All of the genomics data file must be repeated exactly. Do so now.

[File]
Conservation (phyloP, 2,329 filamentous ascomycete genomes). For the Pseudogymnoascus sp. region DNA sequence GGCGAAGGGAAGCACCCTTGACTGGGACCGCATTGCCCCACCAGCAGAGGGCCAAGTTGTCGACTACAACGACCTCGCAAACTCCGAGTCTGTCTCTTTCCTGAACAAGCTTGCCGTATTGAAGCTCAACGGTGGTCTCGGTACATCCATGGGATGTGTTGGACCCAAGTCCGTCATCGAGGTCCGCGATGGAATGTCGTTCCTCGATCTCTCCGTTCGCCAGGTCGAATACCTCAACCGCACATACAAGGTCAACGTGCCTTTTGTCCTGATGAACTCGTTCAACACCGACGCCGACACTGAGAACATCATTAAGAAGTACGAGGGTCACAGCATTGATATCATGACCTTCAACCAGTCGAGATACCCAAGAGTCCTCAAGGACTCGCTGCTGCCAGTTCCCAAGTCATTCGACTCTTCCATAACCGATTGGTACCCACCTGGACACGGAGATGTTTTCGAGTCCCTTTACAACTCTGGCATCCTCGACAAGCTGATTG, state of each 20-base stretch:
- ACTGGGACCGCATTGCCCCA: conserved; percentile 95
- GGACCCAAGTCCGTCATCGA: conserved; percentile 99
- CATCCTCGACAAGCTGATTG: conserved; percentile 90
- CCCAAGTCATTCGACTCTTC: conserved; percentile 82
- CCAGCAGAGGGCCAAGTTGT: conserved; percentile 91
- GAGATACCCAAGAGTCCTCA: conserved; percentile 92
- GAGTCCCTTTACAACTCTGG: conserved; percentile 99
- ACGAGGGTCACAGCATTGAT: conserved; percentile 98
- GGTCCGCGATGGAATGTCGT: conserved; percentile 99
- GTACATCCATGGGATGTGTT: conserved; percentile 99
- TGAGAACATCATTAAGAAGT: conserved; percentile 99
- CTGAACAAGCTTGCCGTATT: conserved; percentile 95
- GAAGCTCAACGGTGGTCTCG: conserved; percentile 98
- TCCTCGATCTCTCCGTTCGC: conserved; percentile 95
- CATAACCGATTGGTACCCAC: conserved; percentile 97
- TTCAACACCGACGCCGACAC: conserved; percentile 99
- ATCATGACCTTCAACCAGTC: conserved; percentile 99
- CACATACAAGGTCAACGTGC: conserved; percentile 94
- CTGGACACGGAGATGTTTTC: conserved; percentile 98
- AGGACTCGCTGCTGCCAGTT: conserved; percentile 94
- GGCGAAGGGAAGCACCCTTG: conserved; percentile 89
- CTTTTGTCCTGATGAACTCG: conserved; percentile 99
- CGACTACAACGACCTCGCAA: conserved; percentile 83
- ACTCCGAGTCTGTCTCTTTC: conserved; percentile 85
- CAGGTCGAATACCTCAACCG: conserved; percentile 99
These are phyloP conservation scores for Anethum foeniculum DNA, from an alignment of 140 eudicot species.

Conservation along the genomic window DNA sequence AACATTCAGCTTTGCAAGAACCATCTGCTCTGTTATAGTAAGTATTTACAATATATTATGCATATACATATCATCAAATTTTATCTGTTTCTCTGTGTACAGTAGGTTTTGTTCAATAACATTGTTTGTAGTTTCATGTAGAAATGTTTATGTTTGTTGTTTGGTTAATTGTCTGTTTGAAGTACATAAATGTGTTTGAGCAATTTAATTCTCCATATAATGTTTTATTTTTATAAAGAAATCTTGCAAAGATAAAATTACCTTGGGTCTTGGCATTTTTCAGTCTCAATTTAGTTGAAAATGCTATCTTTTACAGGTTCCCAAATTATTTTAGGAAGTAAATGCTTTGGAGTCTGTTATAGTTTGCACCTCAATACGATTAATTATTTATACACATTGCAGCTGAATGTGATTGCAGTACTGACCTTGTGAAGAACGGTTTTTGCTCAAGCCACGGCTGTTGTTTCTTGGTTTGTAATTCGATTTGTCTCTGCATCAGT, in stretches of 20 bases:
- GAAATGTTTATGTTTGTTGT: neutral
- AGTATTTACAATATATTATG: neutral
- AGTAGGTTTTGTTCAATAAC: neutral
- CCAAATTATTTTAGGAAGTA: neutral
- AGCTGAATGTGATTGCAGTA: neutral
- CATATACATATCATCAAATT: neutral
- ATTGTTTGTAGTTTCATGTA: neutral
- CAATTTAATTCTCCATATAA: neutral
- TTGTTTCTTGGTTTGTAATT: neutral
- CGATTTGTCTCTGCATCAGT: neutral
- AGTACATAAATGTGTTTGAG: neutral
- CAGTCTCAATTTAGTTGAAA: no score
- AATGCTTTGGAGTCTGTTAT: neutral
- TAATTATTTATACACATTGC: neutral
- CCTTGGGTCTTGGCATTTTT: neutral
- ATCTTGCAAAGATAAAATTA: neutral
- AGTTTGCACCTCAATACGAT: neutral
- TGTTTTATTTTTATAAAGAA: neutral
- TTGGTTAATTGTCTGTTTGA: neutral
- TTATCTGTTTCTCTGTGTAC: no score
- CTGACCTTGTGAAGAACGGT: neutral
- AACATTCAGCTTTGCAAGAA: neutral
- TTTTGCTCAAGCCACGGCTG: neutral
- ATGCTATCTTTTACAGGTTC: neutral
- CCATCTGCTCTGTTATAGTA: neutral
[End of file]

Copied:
Conservation (phyloP, 2,329 filamentous ascomycete genomes). For the Pseudogymnoascus sp. region DNA sequence GGCGAAGGGAAGCACCCTTGACTGGGACCGCATTGCCCCACCAGCAGAGGGCCAAGTTGTCGACTACAACGACCTCGCAAACTCCGAGTCTGTCTCTTTCCTGAACAAGCTTGCCGTATTGAAGCTCAACGGTGGTCTCGGTACATCCATGGGATGTGTTGGACCCAAGTCCGTCATCGAGGTCCGCGATGGAATGTCGTTCCTCGATCTCTCCGTTCGCCAGGTCGAATACCTCAACCGCACATACAAGGTCAACGTGCCTTTTGTCCTGATGAACTCGTTCAACACCGACGCCGACACTGAGAACATCATTAAGAAGTACGAGGGTCACAGCATTGATATCATGACCTTCAACCAGTCGAGATACCCAAGAGTCCTCAAGGACTCGCTGCTGCCAGTTCCCAAGTCATTCGACTCTTCCATAACCGATTGGTACCCACCTGGACACGGAGATGTTTTCGAGTCCCTTTACAACTCTGGCATCCTCGACAAGCTGATTG, state of each 20-base stretch:
- ACTGGGACCGCATTGCCCCA: conserved; percentile 95
- GGACCCAAGTCCGTCATCGA: conserved; percentile 99
- CATCCTCGACAAGCTGATTG: conserved; percentile 90
- CCCAAGTCATTCGACTCTTC: conserved; percentile 82
- CCAGCAGAGGGCCAAGTTGT: conserved; percentile 91
- GAGATACCCAAGAGTCCTCA: conserved; percentile 92
- GAGTCCCTTTACAACTCTGG: conserved; percentile 99
- ACGAGGGTCACAGCATTGAT: conserved; percentile 98
- GGTCCGCGATGGAATGTCGT: conserved; percentile 99
- GTACATCCATGGGATGTGTT: conserved; percentile 99
- TGAGAACATCATTAAGAAGT: conserved; percentile 99
- CTGAACAAGCTTGCCGTATT: conserved; percentile 95
- GAAGCTCAACGGTGGTCTCG: conserved; percentile 98
- TCCTCGATCTCTCCGTTCGC: conserved; percentile 95
- CATAACCGATTGGTACCCAC: conserved; percentile 97
- TTCAACACCGACGCCGACAC: conserved; percentile 99
- ATCATGACCTTCAACCAGTC: conserved; percentile 99
- CACATACAAGGTCAACGTGC: conserved; percentile 94
- CTGGACACGGAGATGTTTTC: conserved; percentile 98
- AGGACTCGCTGCTGCCAGTT: conserved; percentile 94
- GGCGAAGGGAAGCACCCTTG: conserved; percentile 89
- CTTTTGTCCTGATGAACTCG: conserved; percentile 99
- CGACTACAACGACCTCGCAA: conserved; percentile 83
- ACTCCGAGTCTGTCTCTTTC: conserved; percentile 85
- CAGGTCGAATACCTCAACCG: conserved; percentile 99
These are phyloP conservation scores for Anethum foeniculum DNA, from an alignment of 140 eudicot species.

Conservation along the genomic window DNA sequence AACATTCAGCTTTGCAAGAACCATCTGCTCTGTTATAGTAAGTATTTACAATATATTATGCATATACATATCATCAAATTTTATCTGTTTCTCTGTGTACAGTAGGTTTTGTTCAATAACATTGTTTGTAGTTTCATGTAGAAATGTTTATGTTTGTTGTTTGGTTAATTGTCTGTTTGAAGTACATAAATGTGTTTGAGCAATTTAATTCTCCATATAATGTTTTATTTTTATAAAGAAATCTTGCAAAGATAAAATTACCTTGGGTCTTGGCATTTTTCAGTCTCAATTTAGTTGAAAATGCTATCTTTTACAGGTTCCCAAATTATTTTAGGAAGTAAATGCTTTGGAGTCTGTTATAGTTTGCACCTCAATACGATTAATTATTTATACACATTGCAGCTGAATGTGATTGCAGTACTGACCTTGTGAAGAACGGTTTTTGCTCAAGCCACGGCTGTTGTTTCTTGGTTTGTAATTCGATTTGTCTCTGCATCAGT, in stretches of 20 bases:
- GAAATGTTTATGTTTGTTGT: neutral
- AGTATTTACAATATATTATG: neutral
- AGTAGGTTTTGTTCAATAAC: neutral
- CCAAATTATTTTAGGAAGTA: neutral
- AGCTGAATGTGATTGCAGTA: neutral
- CATATACATATCATCAAATT: neutral
- ATTGTTTGTAGTTTCATGTA: neutral
- CAATTTAATTCTCCATATAA: neutral
- TTGTTTCTTGGTTTGTAATT: neutral
- CGATTTGTCTCTGCATCAGT: neutral
- AGTACATAAATGTGTTTGAG: neutral
- CAGTCTCAATTTAGTTGAAA: no score
- AATGCTTTGGAGTCTGTTAT: neutral
- TAATTATTTATACACATTGC: neutral
- CCTTGGGTCTTGGCATTTTT: neutral
- ATCTTGCAAAGATAAAATTA: neutral
- AGTTTGCACCTCAATACGAT: neutral
- TGTTTTATTTTTATAAAGAA: neutral
- TTGGTTAATTGTCTGTTTGA: neutral
- TTATCTGTTTCTCTGTGTAC: no score
- CTGACCTTGTGAAGAACGGT: neutral
- AACATTCAGCTTTGCAAGAA: neutral
- TTTTGCTCAAGCCACGGCTG: neutral
- ATGCTATCTTTTACAGGTTC: neutral
- CCATCTGCTCTGTTATAGTA: neutral